In Iraq itself, 2 more Yezidi men are said to have been abducted in Sinjar province, IS infiltrating the village of Sakiniya in a search for people it could take hostage.


Confirmation of St Elijah’s Monastery Destroyed in Mosul

Activists have also reported that as many as 20 top commanders of IS from Niveneh province in Iraq’s north-west have transferred to Libya and Yemen in the last 2 weeks.

The move is an attempt to avoid Coalition airstrikes which killed 9 leading IS members on Monday this week near Baiji and another 30 x IS fighters in Mosul on Thursday.

On Wednesday a group of unidentified gunmen attacked an IS base at Badoush west of Mosul and escaped after killing 4 x IS Jihadists.

Earlier on Sunday a bomb attack on an IS convoy near Badoush killed or injured 17 Jihadists. (EDITOR: These attacks have the ring of Western special forces operations about them, but that has not been confirmed)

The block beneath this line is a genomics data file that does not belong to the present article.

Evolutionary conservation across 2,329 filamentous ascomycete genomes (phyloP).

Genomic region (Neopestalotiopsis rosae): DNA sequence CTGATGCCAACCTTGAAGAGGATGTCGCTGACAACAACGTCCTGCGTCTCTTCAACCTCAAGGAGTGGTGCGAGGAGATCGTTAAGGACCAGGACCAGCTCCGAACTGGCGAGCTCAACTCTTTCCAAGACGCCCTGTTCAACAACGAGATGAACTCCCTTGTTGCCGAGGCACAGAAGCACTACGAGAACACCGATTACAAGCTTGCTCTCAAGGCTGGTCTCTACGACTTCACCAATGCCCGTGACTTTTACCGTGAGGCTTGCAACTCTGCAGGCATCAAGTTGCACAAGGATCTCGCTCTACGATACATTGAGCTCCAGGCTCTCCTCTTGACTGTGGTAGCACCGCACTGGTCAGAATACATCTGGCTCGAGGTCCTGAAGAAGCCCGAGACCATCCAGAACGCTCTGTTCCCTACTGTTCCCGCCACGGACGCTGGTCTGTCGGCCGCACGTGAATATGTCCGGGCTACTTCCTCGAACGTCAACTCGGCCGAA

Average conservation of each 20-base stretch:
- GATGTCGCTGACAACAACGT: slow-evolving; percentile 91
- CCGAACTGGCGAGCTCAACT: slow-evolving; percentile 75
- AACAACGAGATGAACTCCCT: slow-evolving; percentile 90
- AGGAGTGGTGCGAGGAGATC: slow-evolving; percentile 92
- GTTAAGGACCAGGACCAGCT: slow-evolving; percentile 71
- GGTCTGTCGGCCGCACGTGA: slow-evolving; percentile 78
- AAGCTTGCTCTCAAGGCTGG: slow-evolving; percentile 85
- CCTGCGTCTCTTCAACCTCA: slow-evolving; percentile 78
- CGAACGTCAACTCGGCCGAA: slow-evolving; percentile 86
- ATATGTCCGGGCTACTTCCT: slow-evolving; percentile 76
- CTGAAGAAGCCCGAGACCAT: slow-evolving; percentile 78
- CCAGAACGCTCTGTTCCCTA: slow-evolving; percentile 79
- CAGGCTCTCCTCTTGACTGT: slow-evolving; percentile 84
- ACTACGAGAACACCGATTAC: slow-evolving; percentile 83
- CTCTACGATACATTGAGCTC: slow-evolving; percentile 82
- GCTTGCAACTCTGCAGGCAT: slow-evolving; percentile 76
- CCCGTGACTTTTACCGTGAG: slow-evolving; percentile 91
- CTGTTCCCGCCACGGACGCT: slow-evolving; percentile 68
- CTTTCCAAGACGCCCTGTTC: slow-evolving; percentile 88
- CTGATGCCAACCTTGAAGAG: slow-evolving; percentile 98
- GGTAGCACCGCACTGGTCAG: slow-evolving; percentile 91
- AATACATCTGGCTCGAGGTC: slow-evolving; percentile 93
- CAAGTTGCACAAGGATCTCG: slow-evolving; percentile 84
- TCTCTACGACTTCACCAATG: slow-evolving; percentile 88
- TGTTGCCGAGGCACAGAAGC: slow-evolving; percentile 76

Satellite pictures this week have revealed that IS has completely destroyed the 1,400 year old St. Elijah’s Monastery in Mosul, the oldest monastery in the whole of Iraq and a significant part of the country’s Christian heritage.

The monastery was believed to have been destroyed in 2014 soon after IS took control of the city.

The Reverend Manuel Yousif Boji, a Chaldean Catholic priest resident in the US, who remembered attending mass at St. Elijah’s 60 years ago, said, “A big part of tangible history has been destroyed”.


St Elijah’s Monastery in 2011 and Since 2014



By Peter Clifford          ©        (


In preparation for an Syrian Democratic Force (SDF) attack on Islamic State (IS) held Manbij in the Aleppo province of Syria, the US-led Coalition made 14 airstrikes on IS targets around the town on Wednesday, destroying 24 x IS fighting positions, 4 x IS buildings and suppressing IS vehicle movements and denying them access to terrain.